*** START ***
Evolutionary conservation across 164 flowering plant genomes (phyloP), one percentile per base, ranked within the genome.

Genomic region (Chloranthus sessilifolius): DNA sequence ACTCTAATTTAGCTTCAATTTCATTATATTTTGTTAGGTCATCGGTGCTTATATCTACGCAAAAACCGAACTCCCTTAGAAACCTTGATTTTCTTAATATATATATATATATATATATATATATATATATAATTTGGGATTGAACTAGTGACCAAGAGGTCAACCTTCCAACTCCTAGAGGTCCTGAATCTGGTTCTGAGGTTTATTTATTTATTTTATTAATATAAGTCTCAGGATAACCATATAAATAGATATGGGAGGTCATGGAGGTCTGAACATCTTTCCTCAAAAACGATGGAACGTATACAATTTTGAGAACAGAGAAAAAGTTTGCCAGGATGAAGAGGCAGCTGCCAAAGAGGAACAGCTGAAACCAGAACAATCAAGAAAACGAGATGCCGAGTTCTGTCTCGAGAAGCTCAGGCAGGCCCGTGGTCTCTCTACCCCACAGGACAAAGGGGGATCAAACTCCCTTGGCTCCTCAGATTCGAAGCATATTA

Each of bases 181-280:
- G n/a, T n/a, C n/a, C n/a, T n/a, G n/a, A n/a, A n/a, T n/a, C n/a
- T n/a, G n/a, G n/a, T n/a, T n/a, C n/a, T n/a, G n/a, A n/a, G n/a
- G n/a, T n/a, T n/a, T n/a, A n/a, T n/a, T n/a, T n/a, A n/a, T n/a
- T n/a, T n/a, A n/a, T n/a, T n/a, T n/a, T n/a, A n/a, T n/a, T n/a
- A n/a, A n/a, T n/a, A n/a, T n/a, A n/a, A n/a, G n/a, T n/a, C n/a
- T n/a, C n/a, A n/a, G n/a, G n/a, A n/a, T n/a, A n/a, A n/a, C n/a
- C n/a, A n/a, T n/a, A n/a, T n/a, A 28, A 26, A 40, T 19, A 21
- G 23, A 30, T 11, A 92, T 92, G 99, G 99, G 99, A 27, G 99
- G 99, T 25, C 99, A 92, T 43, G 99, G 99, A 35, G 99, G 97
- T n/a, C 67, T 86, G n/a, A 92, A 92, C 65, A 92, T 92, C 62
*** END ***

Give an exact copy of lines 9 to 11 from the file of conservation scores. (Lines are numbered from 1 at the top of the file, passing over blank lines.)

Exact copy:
- T n/a, C n/a, A n/a, G n/a, G n/a, A n/a, T n/a, A n/a, A n/a, C n/a
- C n/a, A n/a, T n/a, A n/a, T n/a, A 28, A 26, A 40, T 19, A 21
- G 23, A 30, T 11, A 92, T 92, G 99, G 99, G 99, A 27, G 99